Artificial Intelligence is not a new concept, yet it is now widely available as a means of streamlining many marketing activities. In this article, we outline some of the ways that AI is transforming marketing, along with a few considerations before you put your brand in the hands of AI…
Artificial Intelligence (AI) is now widely available; Siri or Alexa are examples that you may have in your home. In addition, Chatbots, ChatGTP and MidJourney are tools that some businesses have adopted to aid their marketing activities. You might already be using AI to create content for your business whether for blogs and articles, or social media, or perhaps you’re considering it as an option. Our latest article explores how AI can help with your marketing activities.
What is Artificial Intelligence?
First of all – what exactly is it? Artificial Intelligence (AI) is gained when multiple components, such as computer technology, machine learning, mathematics and natural language processing are combined to simulate human intelligence. It can draw on data and identify patterns, structures and regularities to learn how to execute a task and develop skills, in a way that mimics human actions.
Interestingly there’s an extremely long history behind AI, it’s not just a modern phenomenon. But these more modern means date back to 1956, when Logic Theorist, the first AI programme, was developed during a summer school at Dartmouth college. One of the team, John McCarthy, went on to develop Advice Taker, a programme that could learn from experience. If you’re interested, a comprehensive history of AI can be found in this IT Chronicles article.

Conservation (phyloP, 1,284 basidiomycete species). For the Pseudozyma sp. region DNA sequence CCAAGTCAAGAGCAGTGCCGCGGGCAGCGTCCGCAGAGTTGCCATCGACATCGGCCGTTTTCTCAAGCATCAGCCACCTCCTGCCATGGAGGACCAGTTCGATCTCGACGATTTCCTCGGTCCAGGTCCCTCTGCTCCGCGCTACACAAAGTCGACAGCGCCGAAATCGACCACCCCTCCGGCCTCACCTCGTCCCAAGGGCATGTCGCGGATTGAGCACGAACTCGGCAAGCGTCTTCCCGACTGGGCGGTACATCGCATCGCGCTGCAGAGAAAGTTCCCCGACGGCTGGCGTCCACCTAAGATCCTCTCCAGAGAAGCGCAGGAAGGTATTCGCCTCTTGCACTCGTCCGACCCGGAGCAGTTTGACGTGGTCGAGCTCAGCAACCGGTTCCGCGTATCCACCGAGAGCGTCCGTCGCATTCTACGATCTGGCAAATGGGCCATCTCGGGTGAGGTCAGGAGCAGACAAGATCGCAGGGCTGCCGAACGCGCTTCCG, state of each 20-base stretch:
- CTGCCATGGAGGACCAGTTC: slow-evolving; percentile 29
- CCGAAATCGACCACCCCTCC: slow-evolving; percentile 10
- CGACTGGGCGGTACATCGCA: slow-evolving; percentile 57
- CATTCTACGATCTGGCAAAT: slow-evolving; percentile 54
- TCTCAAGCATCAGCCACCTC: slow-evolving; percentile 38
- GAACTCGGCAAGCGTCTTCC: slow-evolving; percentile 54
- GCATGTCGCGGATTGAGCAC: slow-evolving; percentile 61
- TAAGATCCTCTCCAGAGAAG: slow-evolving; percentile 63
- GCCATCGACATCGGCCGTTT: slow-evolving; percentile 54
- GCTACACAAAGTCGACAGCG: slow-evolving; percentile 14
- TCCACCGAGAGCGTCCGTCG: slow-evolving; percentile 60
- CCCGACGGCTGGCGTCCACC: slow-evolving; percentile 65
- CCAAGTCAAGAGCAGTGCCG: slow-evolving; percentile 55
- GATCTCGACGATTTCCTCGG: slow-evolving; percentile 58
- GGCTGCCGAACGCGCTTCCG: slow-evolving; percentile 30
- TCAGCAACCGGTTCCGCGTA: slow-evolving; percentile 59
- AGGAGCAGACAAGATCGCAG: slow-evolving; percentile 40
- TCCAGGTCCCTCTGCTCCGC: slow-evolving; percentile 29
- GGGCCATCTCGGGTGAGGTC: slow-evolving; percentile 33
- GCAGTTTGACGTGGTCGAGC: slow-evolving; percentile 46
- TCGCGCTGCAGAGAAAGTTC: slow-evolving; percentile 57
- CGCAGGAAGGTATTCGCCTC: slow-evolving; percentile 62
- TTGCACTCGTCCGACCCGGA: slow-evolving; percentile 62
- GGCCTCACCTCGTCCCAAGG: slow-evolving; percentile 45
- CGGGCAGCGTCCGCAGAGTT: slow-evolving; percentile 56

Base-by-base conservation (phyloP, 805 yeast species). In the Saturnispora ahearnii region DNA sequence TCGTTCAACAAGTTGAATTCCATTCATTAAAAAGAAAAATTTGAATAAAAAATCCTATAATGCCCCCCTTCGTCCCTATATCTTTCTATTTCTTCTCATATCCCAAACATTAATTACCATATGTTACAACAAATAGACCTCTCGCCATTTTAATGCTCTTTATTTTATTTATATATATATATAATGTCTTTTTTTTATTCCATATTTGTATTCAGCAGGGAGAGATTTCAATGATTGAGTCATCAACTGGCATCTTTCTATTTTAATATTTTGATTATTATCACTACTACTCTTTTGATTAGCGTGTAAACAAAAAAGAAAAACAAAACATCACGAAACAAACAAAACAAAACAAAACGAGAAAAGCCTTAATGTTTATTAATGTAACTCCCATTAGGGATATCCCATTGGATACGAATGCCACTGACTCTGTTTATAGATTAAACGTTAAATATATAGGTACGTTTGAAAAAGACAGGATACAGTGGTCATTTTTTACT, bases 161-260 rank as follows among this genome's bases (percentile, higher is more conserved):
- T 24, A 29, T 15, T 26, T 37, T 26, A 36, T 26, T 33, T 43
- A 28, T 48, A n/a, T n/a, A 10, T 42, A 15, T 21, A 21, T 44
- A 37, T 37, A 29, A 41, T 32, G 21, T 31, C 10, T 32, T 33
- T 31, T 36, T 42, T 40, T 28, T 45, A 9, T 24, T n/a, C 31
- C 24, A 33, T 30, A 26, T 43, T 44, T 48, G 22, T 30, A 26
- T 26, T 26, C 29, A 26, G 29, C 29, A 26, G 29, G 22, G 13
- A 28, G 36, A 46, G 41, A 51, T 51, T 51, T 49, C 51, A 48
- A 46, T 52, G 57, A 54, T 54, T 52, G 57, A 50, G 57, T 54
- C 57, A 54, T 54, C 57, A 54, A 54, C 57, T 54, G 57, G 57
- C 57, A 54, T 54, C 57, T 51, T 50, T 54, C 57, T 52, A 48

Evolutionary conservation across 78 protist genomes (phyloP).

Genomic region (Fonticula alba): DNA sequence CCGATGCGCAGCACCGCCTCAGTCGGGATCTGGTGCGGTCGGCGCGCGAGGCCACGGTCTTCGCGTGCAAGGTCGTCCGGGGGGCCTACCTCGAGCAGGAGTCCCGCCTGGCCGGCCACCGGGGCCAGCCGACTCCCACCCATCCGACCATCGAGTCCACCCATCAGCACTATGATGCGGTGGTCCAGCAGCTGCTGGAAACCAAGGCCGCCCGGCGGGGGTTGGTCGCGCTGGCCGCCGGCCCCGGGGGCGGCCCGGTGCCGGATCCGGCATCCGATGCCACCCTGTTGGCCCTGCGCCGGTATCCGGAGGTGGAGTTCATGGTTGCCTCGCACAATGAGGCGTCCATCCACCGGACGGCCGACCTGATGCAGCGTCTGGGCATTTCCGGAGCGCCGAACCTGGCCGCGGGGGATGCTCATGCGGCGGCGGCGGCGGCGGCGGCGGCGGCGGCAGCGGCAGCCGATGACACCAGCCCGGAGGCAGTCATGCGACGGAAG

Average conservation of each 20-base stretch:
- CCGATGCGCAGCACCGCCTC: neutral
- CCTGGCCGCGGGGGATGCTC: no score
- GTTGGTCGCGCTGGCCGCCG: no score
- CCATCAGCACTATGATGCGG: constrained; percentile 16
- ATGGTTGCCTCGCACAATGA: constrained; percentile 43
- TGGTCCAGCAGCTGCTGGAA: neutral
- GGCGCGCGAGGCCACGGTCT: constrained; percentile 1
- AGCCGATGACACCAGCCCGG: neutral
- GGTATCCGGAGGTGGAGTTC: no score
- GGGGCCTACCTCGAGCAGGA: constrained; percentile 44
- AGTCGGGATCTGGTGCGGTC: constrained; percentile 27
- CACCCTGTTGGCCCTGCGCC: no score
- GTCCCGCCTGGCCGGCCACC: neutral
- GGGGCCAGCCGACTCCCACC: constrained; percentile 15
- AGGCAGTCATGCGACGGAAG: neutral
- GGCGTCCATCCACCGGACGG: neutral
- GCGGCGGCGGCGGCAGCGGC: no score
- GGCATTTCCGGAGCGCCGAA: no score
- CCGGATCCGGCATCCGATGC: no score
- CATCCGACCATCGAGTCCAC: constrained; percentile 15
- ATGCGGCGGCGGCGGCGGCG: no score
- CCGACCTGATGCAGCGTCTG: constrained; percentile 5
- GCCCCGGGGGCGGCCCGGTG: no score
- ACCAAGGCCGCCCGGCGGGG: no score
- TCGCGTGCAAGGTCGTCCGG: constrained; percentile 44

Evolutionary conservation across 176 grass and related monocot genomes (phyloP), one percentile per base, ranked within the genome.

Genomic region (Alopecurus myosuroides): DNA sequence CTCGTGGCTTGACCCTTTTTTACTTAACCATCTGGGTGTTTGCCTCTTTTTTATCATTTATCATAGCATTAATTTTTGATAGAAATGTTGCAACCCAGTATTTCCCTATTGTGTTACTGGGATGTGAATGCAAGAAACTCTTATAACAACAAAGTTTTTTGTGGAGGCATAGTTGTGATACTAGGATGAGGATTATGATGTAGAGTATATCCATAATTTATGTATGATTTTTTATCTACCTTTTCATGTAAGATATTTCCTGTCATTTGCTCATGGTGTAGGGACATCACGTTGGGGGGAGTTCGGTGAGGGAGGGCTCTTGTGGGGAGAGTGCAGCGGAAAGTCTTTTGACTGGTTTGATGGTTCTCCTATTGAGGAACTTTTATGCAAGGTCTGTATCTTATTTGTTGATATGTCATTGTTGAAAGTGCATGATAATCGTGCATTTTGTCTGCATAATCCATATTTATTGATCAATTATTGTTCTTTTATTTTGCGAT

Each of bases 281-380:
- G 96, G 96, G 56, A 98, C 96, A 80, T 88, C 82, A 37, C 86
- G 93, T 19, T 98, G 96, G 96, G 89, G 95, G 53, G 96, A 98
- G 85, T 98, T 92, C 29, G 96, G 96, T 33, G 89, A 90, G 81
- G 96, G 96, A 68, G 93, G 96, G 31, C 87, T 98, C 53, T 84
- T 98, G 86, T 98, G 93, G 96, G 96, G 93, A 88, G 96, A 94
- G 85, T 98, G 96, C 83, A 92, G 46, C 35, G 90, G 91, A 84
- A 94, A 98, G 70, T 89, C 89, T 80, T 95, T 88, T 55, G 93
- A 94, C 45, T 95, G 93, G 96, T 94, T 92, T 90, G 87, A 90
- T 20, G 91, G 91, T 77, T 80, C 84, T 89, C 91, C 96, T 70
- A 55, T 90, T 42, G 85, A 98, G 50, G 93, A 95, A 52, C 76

Whilst in its infancy, AI certainly offers a good starting point, but not the finished ‘article’. Marketing is all about setting your business apart from your competitors, but what AI is initially offering is quite generic.
Like an apprentice in your business, it requires input from human beings to build its capabilities. You need to provide it with information to enable it to learn about your products, services and customers. It has to draw on data to understand your preferences, specific interests and values. Over time, undoubtedly it will become a great resource.
As a result though, this means we’re currently looking at a form of hybrid AI – a means to speed up your marketing activity and results, rather than creating something new or tailored to your business.
So, investing in AI isn’t a route to instant marketing success. However, if you are willing to train AI, feeding it relevant information and highlighting errors, it will learn. In time, it will even be equipped to produce a fantastic, data-informed marketing plan, at speed.
Ways AI Can Help Your Marketing Now
AI might not be a magic wand, but there are plenty of ways in which it can help boost your marketing activity. Here are some examples:
1. Greater Insight
AI might not be ready to write your marketing plan just yet, but it can help to shape it. When integrated into your CRM and website, AI gathers consumer engagement metrics, such as data on email opens and actions. It recognises patterns and with the right tools, can apply data to predict the outcomes of marketing campaigns. This type of insight is invaluable from a planning perspective.
2. Prompt Responses to Customer Enquiries
Chatbots are great examples of where AI is being used to provide prompt responses to customer enquiries. This type of AI, Large Language Model (LLM), draws on the entire contents of the internet to learn words, phrases and sentence structure. The sheer volume of available information provides a means of following patterns, including the rules of grammar. It can then generate human-like responses to customer questions.